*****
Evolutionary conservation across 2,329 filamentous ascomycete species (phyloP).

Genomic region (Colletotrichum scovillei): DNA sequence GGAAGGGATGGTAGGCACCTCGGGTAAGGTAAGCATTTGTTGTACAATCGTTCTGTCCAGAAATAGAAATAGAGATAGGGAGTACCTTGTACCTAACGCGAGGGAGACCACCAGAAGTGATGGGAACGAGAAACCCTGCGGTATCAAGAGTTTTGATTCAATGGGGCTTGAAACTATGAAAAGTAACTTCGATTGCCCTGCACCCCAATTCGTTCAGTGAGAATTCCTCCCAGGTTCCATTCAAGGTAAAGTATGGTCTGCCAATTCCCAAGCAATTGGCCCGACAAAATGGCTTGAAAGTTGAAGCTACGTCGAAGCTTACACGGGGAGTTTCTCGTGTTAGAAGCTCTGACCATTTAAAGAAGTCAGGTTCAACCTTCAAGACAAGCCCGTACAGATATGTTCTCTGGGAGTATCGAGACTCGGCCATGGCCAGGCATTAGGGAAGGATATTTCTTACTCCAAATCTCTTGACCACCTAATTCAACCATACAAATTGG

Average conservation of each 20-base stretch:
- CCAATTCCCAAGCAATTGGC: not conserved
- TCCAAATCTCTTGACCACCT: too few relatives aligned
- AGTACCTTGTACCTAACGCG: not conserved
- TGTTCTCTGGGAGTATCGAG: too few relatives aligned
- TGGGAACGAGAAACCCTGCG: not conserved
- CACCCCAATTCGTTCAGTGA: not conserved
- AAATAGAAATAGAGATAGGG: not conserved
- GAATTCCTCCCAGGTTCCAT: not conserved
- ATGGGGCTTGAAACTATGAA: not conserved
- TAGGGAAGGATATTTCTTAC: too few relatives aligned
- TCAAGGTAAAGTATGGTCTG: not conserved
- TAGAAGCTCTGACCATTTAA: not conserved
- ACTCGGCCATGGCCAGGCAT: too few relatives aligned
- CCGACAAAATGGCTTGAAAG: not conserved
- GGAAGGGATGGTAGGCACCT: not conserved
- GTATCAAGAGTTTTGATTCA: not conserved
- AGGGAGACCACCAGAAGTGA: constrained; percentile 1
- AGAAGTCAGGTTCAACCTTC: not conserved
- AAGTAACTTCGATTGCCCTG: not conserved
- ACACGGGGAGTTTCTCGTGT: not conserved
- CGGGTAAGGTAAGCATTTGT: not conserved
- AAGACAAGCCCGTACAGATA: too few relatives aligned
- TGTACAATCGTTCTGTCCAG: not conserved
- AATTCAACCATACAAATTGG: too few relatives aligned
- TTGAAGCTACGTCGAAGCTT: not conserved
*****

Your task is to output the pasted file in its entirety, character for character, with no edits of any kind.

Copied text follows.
Evolutionary conservation across 2,329 filamentous ascomycete species (phyloP).

Genomic region (Colletotrichum scovillei): DNA sequence GGAAGGGATGGTAGGCACCTCGGGTAAGGTAAGCATTTGTTGTACAATCGTTCTGTCCAGAAATAGAAATAGAGATAGGGAGTACCTTGTACCTAACGCGAGGGAGACCACCAGAAGTGATGGGAACGAGAAACCCTGCGGTATCAAGAGTTTTGATTCAATGGGGCTTGAAACTATGAAAAGTAACTTCGATTGCCCTGCACCCCAATTCGTTCAGTGAGAATTCCTCCCAGGTTCCATTCAAGGTAAAGTATGGTCTGCCAATTCCCAAGCAATTGGCCCGACAAAATGGCTTGAAAGTTGAAGCTACGTCGAAGCTTACACGGGGAGTTTCTCGTGTTAGAAGCTCTGACCATTTAAAGAAGTCAGGTTCAACCTTCAAGACAAGCCCGTACAGATATGTTCTCTGGGAGTATCGAGACTCGGCCATGGCCAGGCATTAGGGAAGGATATTTCTTACTCCAAATCTCTTGACCACCTAATTCAACCATACAAATTGG

Average conservation of each 20-base stretch:
- CCAATTCCCAAGCAATTGGC: not conserved
- TCCAAATCTCTTGACCACCT: too few relatives aligned
- AGTACCTTGTACCTAACGCG: not conserved
- TGTTCTCTGGGAGTATCGAG: too few relatives aligned
- TGGGAACGAGAAACCCTGCG: not conserved
- CACCCCAATTCGTTCAGTGA: not conserved
- AAATAGAAATAGAGATAGGG: not conserved
- GAATTCCTCCCAGGTTCCAT: not conserved
- ATGGGGCTTGAAACTATGAA: not conserved
- TAGGGAAGGATATTTCTTAC: too few relatives aligned
- TCAAGGTAAAGTATGGTCTG: not conserved
- TAGAAGCTCTGACCATTTAA: not conserved
- ACTCGGCCATGGCCAGGCAT: too few relatives aligned
- CCGACAAAATGGCTTGAAAG: not conserved
- GGAAGGGATGGTAGGCACCT: not conserved
- GTATCAAGAGTTTTGATTCA: not conserved
- AGGGAGACCACCAGAAGTGA: constrained; percentile 1
- AGAAGTCAGGTTCAACCTTC: not conserved
- AAGTAACTTCGATTGCCCTG: not conserved
- ACACGGGGAGTTTCTCGTGT: not conserved
- CGGGTAAGGTAAGCATTTGT: not conserved
- AAGACAAGCCCGTACAGATA: too few relatives aligned
- TGTACAATCGTTCTGTCCAG: not conserved
- AATTCAACCATACAAATTGG: too few relatives aligned
- TTGAAGCTACGTCGAAGCTT: not conserved